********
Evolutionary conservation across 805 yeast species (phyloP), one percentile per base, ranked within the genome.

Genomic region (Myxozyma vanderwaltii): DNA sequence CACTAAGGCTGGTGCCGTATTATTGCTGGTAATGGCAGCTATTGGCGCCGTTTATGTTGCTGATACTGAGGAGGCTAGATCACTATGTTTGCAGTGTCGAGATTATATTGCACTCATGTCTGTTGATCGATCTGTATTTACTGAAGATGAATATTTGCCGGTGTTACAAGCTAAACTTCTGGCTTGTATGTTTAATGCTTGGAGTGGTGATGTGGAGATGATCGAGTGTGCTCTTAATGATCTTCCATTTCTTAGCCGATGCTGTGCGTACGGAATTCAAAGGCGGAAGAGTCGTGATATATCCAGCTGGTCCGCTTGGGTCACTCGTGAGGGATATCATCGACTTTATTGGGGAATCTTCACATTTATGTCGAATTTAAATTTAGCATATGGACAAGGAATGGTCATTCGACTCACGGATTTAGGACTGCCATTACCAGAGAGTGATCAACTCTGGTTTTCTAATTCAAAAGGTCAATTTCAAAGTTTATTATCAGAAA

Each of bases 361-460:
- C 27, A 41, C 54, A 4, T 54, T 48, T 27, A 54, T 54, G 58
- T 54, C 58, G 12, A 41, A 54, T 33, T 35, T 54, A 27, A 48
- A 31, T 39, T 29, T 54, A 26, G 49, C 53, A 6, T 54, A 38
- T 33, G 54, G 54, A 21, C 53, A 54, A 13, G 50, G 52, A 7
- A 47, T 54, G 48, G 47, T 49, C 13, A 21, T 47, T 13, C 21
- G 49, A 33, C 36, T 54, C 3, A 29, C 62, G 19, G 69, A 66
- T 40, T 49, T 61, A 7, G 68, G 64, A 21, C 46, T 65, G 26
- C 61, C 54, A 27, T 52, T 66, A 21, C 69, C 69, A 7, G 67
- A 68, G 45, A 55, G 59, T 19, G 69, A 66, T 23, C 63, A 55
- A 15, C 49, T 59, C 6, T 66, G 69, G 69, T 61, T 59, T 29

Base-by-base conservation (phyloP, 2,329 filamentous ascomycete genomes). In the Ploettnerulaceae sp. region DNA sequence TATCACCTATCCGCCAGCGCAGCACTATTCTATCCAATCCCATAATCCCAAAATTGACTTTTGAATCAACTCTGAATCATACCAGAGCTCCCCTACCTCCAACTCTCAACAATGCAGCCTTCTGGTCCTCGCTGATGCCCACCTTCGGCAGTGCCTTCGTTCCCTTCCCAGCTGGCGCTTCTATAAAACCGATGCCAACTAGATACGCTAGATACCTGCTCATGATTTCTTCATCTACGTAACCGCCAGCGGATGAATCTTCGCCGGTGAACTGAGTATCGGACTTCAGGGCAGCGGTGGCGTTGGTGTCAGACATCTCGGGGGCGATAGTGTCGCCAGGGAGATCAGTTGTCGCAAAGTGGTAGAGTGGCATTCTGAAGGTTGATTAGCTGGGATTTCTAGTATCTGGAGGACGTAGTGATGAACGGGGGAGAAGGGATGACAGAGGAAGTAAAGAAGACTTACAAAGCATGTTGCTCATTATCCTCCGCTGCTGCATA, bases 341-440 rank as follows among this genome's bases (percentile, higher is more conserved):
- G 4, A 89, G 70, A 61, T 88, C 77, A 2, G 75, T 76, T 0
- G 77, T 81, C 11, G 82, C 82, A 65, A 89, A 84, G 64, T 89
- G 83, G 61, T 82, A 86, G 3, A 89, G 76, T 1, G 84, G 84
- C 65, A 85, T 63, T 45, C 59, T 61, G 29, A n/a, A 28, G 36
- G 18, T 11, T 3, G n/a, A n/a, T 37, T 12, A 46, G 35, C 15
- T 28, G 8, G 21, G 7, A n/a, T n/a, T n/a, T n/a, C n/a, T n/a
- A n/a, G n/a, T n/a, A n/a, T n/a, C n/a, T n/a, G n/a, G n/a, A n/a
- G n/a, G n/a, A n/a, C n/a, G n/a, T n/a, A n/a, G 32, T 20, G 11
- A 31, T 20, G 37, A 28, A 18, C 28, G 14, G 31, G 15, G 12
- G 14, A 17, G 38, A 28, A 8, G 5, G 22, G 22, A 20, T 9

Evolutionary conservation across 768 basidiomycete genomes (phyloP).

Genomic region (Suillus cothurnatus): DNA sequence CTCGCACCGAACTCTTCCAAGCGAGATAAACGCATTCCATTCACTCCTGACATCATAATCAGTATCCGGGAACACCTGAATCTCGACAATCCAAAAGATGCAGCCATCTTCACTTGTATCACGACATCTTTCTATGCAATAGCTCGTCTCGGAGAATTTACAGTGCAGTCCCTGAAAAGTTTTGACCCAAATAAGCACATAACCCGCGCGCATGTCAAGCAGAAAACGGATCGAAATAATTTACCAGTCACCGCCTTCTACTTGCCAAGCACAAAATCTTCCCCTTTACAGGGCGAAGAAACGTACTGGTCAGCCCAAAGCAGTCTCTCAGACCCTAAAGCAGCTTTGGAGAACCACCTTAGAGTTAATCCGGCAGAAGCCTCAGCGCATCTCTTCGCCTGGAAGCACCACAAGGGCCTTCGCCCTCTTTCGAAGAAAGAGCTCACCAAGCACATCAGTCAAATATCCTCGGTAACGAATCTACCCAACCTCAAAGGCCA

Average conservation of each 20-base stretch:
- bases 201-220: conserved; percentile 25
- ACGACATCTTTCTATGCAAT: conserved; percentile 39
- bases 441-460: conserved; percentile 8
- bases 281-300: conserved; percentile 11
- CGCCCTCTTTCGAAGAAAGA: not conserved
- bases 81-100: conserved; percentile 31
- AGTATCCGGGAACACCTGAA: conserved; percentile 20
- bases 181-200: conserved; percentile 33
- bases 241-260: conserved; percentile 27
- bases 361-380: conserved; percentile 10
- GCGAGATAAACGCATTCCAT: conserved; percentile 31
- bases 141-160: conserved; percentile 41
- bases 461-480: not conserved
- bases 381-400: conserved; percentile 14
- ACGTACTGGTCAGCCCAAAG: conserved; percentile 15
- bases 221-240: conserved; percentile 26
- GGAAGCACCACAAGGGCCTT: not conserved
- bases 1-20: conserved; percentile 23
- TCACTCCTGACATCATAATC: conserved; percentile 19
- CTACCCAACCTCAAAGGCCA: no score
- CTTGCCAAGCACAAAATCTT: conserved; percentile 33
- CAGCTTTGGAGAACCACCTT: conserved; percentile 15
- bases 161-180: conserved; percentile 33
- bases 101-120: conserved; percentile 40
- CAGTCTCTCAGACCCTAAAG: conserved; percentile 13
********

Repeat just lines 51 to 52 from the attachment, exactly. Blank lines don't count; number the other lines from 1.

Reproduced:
- bases 101-120: conserved; percentile 40
- CAGTCTCTCAGACCCTAAAG: conserved; percentile 13